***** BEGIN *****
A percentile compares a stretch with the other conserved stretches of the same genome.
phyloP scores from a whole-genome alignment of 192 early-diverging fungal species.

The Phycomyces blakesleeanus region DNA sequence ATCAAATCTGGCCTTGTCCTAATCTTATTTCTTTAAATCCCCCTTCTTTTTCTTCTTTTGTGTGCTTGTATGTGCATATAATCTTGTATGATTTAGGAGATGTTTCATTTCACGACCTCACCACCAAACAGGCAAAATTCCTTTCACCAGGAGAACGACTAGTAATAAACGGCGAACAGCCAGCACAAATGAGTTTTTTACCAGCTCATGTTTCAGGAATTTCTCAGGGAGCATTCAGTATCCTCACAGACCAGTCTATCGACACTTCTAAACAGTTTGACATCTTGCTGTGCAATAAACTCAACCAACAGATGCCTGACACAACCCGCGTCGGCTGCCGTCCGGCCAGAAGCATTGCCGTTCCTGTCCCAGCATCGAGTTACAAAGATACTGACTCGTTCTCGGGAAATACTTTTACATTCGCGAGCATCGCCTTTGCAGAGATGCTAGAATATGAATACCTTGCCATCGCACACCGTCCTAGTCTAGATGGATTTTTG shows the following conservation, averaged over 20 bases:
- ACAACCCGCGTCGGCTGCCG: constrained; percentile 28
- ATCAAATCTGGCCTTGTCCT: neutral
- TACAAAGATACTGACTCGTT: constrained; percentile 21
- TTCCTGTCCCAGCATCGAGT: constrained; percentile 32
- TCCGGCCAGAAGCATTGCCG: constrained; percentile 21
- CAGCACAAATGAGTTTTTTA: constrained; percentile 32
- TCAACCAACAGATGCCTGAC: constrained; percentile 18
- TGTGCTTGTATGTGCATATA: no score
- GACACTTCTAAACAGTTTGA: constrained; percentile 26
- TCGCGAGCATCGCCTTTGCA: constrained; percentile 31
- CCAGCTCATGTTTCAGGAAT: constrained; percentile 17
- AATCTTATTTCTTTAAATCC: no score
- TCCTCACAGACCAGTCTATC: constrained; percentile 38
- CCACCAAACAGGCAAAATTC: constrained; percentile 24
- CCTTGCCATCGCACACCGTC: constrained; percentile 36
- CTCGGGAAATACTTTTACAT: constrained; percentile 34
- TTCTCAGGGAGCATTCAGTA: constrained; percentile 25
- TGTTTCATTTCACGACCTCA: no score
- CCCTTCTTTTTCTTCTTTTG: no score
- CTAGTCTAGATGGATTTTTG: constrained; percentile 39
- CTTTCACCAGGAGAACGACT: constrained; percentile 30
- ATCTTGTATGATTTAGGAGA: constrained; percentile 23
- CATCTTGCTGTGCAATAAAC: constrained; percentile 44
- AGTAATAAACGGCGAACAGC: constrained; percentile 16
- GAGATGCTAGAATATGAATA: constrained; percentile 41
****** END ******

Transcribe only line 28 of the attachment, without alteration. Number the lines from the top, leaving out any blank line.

- GAGATGCTAGAATATGAATA: constrained; percentile 41